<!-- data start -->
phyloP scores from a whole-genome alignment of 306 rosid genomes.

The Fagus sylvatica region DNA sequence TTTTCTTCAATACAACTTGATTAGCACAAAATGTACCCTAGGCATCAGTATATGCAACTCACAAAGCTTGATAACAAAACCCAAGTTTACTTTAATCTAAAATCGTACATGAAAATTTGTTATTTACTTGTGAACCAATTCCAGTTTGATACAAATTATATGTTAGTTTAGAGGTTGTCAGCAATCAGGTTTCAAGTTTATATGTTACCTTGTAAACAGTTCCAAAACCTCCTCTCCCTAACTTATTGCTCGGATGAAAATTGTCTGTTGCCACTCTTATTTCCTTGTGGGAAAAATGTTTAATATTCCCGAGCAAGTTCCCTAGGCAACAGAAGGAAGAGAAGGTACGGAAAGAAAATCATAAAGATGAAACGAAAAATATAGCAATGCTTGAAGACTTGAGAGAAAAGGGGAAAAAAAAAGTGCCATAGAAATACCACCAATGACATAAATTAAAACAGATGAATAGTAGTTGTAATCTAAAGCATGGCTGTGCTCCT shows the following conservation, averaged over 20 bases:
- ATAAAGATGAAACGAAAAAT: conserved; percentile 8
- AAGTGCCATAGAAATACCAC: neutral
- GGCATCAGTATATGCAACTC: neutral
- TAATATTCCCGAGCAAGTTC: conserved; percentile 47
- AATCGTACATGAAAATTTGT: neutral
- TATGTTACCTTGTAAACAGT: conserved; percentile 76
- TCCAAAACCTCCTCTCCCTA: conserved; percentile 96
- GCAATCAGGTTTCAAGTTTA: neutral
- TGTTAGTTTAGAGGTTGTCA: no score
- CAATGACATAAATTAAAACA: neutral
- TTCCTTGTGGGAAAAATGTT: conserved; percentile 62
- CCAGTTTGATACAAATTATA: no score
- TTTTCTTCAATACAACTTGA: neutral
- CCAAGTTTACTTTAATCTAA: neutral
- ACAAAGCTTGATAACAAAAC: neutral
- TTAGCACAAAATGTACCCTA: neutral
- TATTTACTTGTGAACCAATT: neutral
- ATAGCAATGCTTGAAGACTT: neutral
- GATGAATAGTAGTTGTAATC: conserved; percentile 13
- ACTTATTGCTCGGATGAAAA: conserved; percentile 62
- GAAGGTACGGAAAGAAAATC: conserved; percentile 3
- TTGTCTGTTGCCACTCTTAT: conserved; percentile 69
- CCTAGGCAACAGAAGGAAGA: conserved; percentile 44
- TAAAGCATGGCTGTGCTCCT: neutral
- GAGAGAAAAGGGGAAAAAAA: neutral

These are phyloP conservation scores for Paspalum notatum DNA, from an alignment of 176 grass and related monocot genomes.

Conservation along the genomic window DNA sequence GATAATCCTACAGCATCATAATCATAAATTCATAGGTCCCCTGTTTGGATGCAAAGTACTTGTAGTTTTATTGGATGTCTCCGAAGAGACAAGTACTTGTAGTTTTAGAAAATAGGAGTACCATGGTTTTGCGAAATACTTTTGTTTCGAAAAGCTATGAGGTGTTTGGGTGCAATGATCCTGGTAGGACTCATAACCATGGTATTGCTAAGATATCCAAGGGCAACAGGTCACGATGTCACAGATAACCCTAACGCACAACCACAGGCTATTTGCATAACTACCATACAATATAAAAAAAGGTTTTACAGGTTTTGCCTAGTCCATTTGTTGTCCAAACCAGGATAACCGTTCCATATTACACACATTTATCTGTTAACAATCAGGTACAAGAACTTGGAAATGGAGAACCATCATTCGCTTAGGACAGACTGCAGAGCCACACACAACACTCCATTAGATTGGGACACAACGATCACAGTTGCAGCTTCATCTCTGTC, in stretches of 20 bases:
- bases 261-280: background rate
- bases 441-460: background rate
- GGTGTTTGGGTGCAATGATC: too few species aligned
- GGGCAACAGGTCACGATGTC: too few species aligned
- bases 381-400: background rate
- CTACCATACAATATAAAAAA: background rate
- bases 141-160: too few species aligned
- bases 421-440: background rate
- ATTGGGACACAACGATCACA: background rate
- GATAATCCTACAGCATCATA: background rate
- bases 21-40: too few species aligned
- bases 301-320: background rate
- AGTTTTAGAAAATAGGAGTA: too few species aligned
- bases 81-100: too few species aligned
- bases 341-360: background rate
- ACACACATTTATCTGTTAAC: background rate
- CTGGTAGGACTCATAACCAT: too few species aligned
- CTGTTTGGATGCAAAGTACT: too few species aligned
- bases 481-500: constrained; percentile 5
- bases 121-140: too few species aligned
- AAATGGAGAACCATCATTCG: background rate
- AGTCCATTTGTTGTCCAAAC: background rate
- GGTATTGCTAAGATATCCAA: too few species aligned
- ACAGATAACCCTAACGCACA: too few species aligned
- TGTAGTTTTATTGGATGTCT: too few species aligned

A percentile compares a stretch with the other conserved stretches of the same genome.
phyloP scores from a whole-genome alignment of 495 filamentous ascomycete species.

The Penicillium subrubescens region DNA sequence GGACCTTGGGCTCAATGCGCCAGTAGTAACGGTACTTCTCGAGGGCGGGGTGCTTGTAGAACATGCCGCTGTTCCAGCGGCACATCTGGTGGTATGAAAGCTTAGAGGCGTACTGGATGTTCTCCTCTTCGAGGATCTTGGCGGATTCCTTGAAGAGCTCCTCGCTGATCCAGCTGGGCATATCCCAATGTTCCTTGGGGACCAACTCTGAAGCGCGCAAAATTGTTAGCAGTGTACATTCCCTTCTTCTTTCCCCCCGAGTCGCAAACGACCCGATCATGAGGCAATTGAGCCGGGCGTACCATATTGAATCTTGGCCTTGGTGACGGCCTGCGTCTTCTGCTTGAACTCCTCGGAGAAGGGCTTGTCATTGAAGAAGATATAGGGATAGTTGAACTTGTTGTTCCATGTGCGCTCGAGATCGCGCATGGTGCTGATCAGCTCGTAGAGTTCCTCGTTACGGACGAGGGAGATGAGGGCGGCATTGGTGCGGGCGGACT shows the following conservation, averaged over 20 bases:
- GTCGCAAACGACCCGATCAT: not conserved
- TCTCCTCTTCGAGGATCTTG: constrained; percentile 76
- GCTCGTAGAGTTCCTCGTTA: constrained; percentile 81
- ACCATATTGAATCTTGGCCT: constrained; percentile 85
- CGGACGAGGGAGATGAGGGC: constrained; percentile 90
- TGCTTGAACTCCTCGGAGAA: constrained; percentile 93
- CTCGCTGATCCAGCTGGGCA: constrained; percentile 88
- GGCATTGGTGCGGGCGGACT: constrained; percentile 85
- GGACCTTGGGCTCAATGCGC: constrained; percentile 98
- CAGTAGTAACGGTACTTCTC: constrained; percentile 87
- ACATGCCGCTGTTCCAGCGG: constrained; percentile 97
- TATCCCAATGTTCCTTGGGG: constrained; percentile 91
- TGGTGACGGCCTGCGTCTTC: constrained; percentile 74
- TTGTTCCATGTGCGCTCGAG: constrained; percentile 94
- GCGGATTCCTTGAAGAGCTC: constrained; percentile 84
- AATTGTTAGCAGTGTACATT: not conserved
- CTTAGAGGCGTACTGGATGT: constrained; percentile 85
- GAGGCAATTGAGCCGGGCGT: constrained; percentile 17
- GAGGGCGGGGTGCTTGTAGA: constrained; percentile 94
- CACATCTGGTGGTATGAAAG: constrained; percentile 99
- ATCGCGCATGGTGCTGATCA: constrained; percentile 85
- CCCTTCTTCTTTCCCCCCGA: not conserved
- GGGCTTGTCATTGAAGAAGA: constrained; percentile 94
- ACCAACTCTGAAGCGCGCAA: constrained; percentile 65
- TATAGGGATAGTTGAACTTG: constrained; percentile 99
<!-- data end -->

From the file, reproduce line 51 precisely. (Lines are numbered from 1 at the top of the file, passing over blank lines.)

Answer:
- AGTCCATTTGTTGTCCAAAC: background rate